Because a lot of the wells we build are in Ethiopia, we spend a lot of time there. It often makes us stop and ask ourselves, “What’s the point of time?” Not to make your head hurt too much, but does it really matter that we believe it’s 2017 here, and Ethiopians believe that it’s 2009 there? If the answer is “No,” then does time really matter? Of course it does to some extent, but when you realize that time was created by civilizations as a tool for measuring, it helps put things in perspective. We put so much value and importance on time, and the passage of time, that we forget we’re the ones that give time the power to have significance. Everyday at Water to Thrive we try to focus our energy not on time, but on people, because the people are what’s significant.

 

We love sharing our trip experiences you, but are always happy when people travel with us to experience it for themselves. If you feel like time is moving too fast, then come relive 2009 and experience first hand the 13-months of sunshine Ethiopia has to offer.

 

 

  

Happy Fasika

Traditional sanctuary at an Ethiopian Orthodox Christian church

 

Today, as Good Friday ushers us into a weekend of togetherness and remembrance, we wanted to stop and take a moment to reflect. Often the commercial holiday of Easter casts a shadow over the true meaning of the holiday. We forget that Lent is a precursor, to remember how Jesus fasted for 40 days and 40 nights. Good Friday is to honor the day of the crucifixion when Jesus sacrificed himself for us. And Easter Sunday is not just the event, but rather the resolution, and the day we celebrate His resurrection when all was made whole again. What stands out for us during this time of remembrance, is the fact that the sacrifice of Jesus was for all. It was for everyone, and in a way binds us all together, reminding each of us that we are more similar than we are different.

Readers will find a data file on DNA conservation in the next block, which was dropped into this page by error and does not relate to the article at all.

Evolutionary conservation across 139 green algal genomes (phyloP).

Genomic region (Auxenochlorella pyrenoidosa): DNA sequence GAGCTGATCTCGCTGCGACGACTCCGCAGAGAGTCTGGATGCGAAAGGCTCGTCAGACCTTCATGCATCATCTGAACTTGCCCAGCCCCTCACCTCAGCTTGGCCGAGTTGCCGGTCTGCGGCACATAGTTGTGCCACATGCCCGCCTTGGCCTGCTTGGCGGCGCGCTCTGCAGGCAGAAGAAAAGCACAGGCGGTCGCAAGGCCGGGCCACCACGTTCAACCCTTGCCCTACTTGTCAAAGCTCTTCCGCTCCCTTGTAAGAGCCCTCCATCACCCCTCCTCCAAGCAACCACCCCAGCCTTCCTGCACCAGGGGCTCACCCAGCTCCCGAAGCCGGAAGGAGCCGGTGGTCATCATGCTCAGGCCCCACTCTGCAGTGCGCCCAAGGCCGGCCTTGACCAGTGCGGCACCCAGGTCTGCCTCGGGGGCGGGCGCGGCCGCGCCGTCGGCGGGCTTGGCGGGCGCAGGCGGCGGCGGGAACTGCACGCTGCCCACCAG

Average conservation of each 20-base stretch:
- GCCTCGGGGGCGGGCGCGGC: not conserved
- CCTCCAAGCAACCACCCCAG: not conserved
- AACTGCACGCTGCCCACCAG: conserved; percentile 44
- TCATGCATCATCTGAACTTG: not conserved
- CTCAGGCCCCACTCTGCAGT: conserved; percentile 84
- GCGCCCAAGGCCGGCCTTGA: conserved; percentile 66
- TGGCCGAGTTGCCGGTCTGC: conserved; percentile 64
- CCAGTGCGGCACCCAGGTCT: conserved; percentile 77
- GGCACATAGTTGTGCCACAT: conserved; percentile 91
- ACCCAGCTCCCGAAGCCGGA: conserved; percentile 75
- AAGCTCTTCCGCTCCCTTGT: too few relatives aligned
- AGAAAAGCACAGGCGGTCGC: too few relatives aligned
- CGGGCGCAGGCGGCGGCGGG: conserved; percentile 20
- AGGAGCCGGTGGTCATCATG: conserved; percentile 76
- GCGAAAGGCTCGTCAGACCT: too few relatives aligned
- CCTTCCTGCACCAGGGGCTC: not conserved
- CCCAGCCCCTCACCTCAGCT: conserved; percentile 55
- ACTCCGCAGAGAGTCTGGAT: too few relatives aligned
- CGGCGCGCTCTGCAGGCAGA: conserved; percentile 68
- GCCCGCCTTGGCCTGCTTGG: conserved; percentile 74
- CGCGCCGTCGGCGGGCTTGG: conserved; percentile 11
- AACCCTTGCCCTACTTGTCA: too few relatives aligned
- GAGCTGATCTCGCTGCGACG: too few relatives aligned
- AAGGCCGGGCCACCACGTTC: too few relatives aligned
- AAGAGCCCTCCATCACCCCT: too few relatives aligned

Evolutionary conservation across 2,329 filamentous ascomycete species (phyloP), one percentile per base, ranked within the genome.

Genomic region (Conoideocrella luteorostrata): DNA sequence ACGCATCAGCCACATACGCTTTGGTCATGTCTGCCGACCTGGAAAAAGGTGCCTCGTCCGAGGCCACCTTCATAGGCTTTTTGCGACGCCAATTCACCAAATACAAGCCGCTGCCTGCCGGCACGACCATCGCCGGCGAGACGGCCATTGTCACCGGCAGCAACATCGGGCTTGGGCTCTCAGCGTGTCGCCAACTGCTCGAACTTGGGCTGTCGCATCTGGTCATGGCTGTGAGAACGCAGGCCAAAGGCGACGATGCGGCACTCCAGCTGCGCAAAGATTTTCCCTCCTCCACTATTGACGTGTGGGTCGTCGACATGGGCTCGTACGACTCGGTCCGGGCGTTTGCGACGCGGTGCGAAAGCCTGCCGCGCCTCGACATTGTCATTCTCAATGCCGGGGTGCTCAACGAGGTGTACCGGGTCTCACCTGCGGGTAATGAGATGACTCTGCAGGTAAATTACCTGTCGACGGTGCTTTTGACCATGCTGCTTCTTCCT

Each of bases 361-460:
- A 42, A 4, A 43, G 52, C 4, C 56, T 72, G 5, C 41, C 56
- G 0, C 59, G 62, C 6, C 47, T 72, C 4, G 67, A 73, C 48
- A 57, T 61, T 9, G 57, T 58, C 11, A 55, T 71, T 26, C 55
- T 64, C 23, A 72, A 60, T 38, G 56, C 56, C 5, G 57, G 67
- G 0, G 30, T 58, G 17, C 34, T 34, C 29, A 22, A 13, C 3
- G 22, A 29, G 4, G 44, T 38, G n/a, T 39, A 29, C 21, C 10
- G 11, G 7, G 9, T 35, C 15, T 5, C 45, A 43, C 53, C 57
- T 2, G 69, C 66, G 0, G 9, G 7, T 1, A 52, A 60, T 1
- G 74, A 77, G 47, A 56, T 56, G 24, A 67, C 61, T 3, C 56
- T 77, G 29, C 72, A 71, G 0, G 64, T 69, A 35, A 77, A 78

Traveling to the remote villages in rural Ethiopia is a stark contrast to the luxury we enjoy here in the States. At first it can feel overwhelming and out of place. However, once you begin interacting with the people, it is a comforting reminder that while circumstances may divide us, humanity bonds us. The longest standing religion in Ethiopia is the Orthodox Church, and enjoying the community of shared faith in God is always an uplifting activity during our trips.

As we enter this weekend, we have our brothers and sisters on our mind. Because Ethiopia follows a different calendar (more fun blog posts to come on that soon!) they often celebrate Easter, or Fasika, weeks after we do. However, this year the Celebrations fall on the same day for both of our calendars, and we’re so excited to celebrate together. Culturally, the birth of Jesus (Christmas) tends to be the more focal holiday for us here in the States. In Ethiopia, while Christmas is celebrated, the larger annual celebration is Fasika. The Orthodox belief is that the Death and Resurrection of Jesus was the fulfillment of the word of God.

That’s definitely worth celebrating! To complete the fasting of Lent, Ethiopians attend church on Good Friday, and begin the preparations for the coming celebration, when the fast will be broken. Where we tend to celebrate the main event Sunday Morning, the main religious service in the Ethiopian Orthodox Church takes place on Saturday night. It is a somber, sacred service with music and dancing until the early hours of the morning. At 3:00 a.m. many return home to break their fast, and a chicken is slaughtered at midnight for the symbolic occasion. Later in the morning, after everyone has rested, a sheep is then slaughtered and the feasting and celebration of Easter Sunday begins.